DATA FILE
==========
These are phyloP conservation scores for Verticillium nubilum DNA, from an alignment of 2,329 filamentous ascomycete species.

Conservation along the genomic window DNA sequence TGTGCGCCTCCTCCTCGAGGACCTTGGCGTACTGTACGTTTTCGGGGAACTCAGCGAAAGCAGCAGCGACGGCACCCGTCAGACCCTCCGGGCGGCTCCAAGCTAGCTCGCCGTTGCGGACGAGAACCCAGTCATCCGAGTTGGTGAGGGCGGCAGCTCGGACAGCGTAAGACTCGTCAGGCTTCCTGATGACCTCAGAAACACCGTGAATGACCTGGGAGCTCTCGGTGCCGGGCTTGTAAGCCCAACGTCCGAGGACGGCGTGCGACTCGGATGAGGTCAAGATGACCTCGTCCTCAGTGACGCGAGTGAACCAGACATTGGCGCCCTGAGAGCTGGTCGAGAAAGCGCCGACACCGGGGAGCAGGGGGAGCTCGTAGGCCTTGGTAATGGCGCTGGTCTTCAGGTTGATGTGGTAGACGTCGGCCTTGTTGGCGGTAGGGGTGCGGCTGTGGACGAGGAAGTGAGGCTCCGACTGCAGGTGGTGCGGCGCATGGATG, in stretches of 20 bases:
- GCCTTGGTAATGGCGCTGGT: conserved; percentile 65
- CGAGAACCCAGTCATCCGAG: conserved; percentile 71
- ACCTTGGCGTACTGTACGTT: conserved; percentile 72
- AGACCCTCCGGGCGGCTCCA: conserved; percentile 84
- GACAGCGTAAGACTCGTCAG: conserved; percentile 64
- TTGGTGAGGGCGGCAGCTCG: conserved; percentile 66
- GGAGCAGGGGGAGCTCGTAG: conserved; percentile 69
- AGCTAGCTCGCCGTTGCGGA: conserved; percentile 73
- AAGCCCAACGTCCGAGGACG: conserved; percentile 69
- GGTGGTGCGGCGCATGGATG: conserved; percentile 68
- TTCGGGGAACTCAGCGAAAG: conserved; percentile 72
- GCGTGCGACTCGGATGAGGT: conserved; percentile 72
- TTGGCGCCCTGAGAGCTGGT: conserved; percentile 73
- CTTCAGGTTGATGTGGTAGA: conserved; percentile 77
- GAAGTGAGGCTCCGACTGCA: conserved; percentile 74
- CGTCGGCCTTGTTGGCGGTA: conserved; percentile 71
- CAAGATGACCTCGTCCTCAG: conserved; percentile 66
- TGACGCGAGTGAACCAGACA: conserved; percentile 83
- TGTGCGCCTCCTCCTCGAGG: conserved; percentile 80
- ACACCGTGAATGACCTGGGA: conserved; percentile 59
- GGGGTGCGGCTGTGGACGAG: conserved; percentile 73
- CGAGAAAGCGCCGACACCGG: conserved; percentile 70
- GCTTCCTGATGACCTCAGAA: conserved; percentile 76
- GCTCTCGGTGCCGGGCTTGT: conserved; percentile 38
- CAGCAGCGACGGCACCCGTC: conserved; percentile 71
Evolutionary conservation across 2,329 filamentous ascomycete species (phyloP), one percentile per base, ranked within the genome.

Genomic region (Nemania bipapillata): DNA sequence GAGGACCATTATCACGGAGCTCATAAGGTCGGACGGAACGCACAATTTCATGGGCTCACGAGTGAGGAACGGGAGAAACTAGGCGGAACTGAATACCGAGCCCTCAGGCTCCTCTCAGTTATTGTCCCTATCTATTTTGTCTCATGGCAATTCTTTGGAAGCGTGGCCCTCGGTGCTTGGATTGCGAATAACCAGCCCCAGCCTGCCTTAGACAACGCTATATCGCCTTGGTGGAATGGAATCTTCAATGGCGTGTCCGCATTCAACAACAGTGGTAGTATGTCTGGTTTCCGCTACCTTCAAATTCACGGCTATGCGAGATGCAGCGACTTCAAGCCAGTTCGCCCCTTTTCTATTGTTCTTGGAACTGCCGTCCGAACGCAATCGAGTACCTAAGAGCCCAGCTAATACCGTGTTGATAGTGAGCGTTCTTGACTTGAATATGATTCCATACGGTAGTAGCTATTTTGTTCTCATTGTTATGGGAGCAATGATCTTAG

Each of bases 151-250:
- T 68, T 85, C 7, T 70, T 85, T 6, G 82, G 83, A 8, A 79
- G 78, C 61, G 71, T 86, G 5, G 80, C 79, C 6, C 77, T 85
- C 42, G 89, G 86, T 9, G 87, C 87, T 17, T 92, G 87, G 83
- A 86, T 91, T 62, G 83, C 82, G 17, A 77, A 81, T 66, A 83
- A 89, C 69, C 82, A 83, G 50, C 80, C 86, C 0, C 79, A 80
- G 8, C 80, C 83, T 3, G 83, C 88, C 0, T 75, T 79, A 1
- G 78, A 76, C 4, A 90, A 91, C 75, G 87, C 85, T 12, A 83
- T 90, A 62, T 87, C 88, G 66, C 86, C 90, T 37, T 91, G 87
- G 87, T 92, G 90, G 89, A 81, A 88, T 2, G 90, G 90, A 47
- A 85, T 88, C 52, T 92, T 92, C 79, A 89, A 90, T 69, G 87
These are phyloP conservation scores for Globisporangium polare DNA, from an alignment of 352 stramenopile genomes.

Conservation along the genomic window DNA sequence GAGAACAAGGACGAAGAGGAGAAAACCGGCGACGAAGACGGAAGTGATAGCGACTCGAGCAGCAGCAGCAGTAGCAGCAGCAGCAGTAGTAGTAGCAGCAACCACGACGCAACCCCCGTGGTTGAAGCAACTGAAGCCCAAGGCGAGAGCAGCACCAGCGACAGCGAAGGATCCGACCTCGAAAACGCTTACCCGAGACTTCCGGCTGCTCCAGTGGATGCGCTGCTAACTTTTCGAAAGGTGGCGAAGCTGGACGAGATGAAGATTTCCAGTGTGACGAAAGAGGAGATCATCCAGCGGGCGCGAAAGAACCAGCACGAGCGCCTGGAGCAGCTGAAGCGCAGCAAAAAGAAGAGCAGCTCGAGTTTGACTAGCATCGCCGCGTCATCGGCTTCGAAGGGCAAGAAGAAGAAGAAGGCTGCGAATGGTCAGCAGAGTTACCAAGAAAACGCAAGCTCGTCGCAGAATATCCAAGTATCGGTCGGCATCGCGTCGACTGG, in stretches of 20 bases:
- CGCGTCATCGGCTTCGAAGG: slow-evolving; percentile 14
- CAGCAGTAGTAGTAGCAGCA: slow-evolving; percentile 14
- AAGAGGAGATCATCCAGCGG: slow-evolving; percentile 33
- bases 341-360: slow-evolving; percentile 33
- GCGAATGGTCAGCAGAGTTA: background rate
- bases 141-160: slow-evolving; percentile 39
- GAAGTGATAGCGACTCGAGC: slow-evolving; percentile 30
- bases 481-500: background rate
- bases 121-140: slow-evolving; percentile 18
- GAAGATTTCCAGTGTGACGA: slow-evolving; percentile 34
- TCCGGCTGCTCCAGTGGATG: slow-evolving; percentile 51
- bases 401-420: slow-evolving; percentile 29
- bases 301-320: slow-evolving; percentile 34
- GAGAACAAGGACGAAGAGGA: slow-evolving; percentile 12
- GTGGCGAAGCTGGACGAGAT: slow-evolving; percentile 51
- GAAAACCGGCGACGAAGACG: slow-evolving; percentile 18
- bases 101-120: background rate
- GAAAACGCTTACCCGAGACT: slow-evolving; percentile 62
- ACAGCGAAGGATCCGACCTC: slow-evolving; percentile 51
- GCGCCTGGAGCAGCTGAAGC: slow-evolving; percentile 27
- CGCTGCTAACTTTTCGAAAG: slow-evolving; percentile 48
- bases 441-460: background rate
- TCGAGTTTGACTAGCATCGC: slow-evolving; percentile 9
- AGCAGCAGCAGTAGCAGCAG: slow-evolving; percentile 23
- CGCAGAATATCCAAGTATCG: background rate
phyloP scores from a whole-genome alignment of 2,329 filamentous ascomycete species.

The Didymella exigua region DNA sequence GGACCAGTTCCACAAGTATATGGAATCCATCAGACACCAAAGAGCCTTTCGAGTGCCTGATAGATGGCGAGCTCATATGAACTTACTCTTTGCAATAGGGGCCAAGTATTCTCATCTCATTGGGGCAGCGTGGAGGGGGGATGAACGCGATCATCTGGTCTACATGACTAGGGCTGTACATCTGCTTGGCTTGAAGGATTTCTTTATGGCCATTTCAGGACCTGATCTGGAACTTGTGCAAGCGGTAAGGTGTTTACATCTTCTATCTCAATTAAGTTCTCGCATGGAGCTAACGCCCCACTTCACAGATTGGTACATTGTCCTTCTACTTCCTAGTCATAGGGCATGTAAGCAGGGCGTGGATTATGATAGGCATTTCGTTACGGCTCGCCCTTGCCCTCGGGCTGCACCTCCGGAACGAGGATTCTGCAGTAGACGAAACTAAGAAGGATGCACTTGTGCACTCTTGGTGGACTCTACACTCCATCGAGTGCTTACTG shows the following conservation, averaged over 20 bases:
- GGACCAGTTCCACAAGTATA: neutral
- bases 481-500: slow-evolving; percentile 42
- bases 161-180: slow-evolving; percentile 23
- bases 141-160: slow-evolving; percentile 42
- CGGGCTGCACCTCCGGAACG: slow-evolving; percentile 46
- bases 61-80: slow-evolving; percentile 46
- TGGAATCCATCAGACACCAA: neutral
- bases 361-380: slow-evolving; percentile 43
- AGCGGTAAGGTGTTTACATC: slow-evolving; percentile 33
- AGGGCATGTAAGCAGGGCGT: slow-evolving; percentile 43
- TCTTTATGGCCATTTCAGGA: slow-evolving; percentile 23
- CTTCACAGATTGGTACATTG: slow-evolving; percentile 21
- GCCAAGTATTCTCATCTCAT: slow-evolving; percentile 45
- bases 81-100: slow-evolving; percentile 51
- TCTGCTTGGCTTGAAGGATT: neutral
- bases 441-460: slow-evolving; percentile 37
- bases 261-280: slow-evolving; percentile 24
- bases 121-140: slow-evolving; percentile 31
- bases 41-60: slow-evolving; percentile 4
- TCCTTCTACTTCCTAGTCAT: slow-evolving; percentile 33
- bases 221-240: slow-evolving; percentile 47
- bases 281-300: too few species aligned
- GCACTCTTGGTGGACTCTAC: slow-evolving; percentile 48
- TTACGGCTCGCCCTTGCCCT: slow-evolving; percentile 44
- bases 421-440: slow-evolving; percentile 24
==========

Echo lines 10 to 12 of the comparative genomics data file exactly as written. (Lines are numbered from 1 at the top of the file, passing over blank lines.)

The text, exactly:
- AGCTAGCTCGCCGTTGCGGA: conserved; percentile 73
- AAGCCCAACGTCCGAGGACG: conserved; percentile 69
- GGTGGTGCGGCGCATGGATG: conserved; percentile 68